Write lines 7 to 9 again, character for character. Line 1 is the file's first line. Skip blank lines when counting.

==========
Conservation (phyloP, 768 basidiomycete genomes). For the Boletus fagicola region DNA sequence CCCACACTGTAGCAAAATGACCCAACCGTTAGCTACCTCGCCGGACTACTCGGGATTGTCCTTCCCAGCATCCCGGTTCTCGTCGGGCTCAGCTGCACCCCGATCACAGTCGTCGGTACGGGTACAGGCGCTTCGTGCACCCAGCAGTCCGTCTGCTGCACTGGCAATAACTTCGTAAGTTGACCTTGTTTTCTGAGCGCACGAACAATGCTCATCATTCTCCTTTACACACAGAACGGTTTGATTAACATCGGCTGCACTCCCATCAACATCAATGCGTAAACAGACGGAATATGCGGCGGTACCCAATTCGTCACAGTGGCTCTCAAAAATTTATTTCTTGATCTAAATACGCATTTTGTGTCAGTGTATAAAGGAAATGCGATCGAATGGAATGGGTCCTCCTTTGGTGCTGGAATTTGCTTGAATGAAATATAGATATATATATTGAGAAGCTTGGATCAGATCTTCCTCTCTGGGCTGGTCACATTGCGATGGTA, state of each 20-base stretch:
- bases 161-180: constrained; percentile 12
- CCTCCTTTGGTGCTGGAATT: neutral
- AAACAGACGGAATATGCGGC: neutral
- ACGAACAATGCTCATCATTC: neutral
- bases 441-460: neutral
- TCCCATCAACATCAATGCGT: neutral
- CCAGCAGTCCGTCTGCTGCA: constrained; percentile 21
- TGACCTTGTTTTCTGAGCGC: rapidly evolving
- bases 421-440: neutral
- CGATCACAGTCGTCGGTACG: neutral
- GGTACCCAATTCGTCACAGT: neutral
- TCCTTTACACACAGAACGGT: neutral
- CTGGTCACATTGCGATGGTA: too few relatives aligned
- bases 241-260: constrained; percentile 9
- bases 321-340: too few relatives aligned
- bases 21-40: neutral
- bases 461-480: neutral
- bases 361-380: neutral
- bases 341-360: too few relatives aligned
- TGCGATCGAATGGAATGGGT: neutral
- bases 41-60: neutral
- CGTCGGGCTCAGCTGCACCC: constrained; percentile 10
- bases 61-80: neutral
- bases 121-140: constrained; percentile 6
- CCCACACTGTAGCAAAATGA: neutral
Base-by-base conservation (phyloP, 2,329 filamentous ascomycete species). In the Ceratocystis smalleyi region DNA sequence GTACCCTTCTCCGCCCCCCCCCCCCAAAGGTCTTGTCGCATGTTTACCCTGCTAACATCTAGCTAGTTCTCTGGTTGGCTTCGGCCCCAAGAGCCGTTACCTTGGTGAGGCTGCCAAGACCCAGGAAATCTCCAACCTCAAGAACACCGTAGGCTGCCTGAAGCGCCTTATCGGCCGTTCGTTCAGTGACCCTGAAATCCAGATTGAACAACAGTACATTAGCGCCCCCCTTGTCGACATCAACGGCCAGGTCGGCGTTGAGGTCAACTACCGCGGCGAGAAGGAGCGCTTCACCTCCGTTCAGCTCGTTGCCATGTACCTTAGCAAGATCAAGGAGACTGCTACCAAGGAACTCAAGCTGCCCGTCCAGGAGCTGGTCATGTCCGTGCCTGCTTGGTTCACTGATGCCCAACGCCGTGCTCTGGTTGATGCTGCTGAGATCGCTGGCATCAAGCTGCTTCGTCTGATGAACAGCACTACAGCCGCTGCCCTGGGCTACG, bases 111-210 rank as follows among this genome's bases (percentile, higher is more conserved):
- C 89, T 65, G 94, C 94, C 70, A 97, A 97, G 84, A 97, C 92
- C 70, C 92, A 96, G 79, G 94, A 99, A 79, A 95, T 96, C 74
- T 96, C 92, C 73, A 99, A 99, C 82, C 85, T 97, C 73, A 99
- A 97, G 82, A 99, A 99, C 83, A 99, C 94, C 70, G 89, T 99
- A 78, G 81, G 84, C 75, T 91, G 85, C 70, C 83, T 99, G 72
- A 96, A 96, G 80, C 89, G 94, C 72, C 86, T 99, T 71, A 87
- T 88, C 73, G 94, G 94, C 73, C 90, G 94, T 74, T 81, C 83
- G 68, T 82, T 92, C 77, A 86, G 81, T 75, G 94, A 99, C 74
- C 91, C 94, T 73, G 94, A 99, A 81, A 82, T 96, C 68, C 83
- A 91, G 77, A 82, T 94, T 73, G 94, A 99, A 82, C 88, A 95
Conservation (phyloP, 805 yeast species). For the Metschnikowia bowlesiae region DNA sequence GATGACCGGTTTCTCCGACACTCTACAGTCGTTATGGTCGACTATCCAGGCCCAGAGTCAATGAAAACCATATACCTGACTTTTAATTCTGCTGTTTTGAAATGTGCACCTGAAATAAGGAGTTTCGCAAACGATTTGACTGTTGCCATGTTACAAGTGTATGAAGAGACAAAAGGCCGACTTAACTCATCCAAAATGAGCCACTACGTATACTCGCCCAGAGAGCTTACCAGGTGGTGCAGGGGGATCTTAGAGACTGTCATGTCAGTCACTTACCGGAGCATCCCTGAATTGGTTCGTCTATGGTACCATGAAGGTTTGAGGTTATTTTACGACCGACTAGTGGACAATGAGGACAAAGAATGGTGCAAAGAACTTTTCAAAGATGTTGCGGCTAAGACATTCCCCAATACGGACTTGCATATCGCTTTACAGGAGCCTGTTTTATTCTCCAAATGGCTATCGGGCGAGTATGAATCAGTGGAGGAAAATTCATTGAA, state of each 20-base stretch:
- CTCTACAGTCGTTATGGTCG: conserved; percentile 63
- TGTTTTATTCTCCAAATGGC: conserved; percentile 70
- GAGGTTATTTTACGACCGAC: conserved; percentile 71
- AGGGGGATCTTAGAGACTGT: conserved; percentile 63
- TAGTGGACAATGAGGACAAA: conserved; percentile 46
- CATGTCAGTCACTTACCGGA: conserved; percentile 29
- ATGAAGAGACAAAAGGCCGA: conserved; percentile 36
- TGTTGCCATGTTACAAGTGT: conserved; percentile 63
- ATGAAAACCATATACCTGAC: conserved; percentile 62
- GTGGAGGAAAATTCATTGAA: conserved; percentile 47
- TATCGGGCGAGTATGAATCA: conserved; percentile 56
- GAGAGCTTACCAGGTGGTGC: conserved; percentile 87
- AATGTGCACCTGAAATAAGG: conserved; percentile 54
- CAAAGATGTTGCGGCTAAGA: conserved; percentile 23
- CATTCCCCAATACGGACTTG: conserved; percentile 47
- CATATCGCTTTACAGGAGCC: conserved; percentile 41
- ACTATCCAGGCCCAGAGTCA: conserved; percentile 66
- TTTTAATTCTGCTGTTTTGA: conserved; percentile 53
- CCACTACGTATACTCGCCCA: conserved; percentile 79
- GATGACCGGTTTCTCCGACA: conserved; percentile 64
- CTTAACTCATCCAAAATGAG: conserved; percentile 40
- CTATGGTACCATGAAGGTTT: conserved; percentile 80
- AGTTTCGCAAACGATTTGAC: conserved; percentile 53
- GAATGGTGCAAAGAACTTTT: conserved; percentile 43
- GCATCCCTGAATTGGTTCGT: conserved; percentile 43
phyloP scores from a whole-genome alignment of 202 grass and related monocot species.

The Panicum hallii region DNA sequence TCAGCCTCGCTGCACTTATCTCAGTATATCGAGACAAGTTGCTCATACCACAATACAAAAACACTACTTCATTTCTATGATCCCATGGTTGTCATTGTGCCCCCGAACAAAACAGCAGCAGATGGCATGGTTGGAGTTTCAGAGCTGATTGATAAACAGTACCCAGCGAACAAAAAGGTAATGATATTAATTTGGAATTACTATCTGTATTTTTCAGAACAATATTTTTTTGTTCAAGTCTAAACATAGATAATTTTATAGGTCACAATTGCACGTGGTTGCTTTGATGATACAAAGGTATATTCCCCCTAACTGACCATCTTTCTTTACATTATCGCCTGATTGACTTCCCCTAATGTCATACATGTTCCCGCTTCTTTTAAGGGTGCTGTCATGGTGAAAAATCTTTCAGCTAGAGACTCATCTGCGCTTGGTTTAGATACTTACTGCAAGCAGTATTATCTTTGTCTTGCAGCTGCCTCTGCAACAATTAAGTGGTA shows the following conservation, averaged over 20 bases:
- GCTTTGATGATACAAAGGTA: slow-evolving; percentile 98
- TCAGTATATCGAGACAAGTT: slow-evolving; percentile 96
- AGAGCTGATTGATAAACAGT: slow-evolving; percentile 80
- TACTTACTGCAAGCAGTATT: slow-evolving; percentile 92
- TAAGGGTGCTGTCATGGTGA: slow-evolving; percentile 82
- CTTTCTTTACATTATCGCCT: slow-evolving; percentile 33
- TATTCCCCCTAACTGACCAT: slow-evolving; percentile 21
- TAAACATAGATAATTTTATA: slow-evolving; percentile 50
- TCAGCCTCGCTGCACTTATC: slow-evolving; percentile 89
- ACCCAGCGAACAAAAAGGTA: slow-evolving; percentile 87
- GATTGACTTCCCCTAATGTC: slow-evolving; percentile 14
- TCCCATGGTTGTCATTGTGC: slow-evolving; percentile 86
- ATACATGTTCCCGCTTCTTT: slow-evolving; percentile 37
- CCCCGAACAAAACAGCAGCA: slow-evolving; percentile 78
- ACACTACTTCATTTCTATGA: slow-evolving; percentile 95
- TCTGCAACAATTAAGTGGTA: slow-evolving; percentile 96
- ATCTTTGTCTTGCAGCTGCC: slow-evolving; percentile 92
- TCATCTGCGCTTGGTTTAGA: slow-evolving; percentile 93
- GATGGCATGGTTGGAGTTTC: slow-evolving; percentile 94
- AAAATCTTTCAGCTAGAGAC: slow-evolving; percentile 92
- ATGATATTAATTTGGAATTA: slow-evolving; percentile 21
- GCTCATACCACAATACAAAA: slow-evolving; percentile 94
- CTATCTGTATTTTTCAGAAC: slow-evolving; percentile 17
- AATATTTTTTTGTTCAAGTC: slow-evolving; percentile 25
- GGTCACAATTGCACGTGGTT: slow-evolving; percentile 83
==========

- TCCCATCAACATCAATGCGT: neutral
- CCAGCAGTCCGTCTGCTGCA: constrained; percentile 21
- TGACCTTGTTTTCTGAGCGC: rapidly evolving